David Samuels in his May 5 New York Times Magazine article, paints a picture of the scene leading up to the successful implementation of the landmark agreement with Iran to end its quest for a nuclear weapon that left me shaking my head in wonder. I lived that period in an intimate way as one of the chief "whips" in the House encouraging my Democratic colleagues to vote for it. I found Samuels' storyline that portrays Ben Rhodes, the President's Deputy National Security Advisor, as the Manipulator in Chief to be a work of fiction and extremely condescending to members of Congress and all others who supported it.
In July of last year, anticipating a vote after the August recess, there were near daily meetings in Democratic Leader Nancy Pelosi's office to plan the campaign to approve the deal. The team that gathered was led by members who had lobbied our colleagues for a NO vote on the Iraq War plus about a dozen newer members.
Leader Pelosi, a brilliant strategist who didn't need Ben Rhodes or anyone else to tell her what to do or say, had a simple plan: provide members with all the information that they wanted and needed to make a fact-based decision that they felt comfortable enough to take to their constituents. "The only question I asked when calling people was 'do you have the information you need'." To that end, we made sure that they had access to the individuals most informed about the intricacies of the Joint Comprehensive Plan of Action, JCPOA.
Energy Secretary Ernie Moniz, a nuclear scientist and one of the negotiators made himself available to groups and individual members. Secretary of State John Kerry and President Obama spoke to our caucus and called members who wanted to discuss particulars. Hillary Clinton gave us background on the multi-year build-up to the agreement which she had led. One of the most compelling briefings came from the Ambassadors of the P5+1 countries, our European allies plus Russia and China who all said unequivocally that, if the United States walked away from the deal, it would be dead. They were adamant in saying there was not a better deal to be had, and that Iran had no intention, nor did they, of returning to the negotiating table if Congress voted to disapprove it and ultimately killed it.
Ben Rhodes played an important role as well, answering sophisticated questions from skeptical House members in the White House situation room -- detailed questions about types of centrifuges, duration of each part of the agreement, facilities at Parchin and Arak, "snap-back" provisions for reinstating sanctions of Iran cheated, and every aspect of the inspection regime. Some were satisfied and a few were not, but Rhodes was always respectful and informative. The tough questioning actually helped shape the plan for the better, we were told. Republicans meanwhile were just saying "No."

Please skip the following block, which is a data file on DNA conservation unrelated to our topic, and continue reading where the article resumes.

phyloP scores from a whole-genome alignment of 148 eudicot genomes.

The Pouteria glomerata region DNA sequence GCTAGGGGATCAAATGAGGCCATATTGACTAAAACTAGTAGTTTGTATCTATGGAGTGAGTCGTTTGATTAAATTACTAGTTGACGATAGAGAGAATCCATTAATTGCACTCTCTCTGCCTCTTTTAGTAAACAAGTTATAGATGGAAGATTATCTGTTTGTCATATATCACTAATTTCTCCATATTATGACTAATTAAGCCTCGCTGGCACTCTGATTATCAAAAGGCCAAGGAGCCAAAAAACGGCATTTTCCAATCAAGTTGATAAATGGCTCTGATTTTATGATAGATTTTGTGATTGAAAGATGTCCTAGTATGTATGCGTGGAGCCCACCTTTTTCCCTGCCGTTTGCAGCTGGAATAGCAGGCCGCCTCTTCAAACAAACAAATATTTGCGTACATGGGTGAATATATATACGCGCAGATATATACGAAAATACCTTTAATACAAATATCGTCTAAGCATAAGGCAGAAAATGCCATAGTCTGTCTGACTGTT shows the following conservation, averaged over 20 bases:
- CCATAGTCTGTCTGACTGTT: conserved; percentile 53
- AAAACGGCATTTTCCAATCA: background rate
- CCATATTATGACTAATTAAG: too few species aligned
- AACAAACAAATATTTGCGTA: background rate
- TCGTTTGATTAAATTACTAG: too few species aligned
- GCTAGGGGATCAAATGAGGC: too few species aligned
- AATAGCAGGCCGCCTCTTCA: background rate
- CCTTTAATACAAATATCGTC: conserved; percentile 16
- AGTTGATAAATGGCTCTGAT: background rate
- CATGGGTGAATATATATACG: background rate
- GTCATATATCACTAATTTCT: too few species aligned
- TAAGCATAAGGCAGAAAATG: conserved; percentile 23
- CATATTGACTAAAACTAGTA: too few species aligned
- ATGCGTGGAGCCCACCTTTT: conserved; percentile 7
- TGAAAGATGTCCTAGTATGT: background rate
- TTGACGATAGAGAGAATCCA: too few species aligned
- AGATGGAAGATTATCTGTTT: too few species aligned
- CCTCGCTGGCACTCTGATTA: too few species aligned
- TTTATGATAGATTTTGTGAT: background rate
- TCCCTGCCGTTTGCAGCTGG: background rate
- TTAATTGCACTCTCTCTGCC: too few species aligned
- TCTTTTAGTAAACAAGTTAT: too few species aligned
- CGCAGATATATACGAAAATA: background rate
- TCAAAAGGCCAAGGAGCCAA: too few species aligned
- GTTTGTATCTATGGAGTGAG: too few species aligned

And yes, members listened to experts -- prestigious individuals who Samuels suggests were all Rhodes recruits, "used" to tell a "story" to "actively mislead" the public about the Iran deal. Apparently this included Israeli security, intelligence and military officials, scientists and nuclear arms experts including Nobel Prize winners and one of the inventors of the H-bomb, hundreds of Rabbis and other faith community leaders, bi-partisan members of the U.S. military, security and intelligence establishment, former U.S. Ambassadors to many countries including Israel, and diplomats from around the world -- all of whom explained why they supported the agreement.
August 2015, the period when members are home in their districts, was anticipated to be dominated by the well-funded, well-organized opponents of the Iran deal. Tens of millions of dollars were, in fact, spent on highly negative ads. Scores of face-to-face meetings with constituents adamantly opposed to the deal, were held.
But at the end of the day when members returned from their recess, 162 out of 188 Democrats voted to support the JCPOA, and 151 wrote thoughtful public statements giving their reasons for doing so.
So what happened? For one, members read and studied the entire agreement. Secondly, they heard from tens of thousands of constituents who supported the deal and saw the polls indicating the wide support from the American people who wanted to give peace a chance.
Samuels spun quite a tale, and his narrative reflected his own, but never revealed in the article, history of outspoken opposition to the Iran deal. Samuels is quoted by Eric Lewis in his May 10 article in the New York Magazine as saying the Iran deal would lead to "the greatest surge in nuclear proliferation that we've seen since the Second World War." His bias showed through enough to ignite House and Senate Republicans to demand the appearance of Rhodes at a hearing and even call for his dismissal.
Samuels accuses the Obama Administration with using the Iran deal to "effectively begin the process of a large-scale disengagement from the Middle East." What the American people saw was the truth of the message that Ben Rhodes and an entire community of experts articulated, a "choice between peace and war" and an opportunity to "disengage" from the real possibility of yet another in the region, this time, nuclear war.
Ben Rhodes acknowledges that he did "create an echo chamber," but far from the fiction Samuels crafted, it was an echo chamber of facts.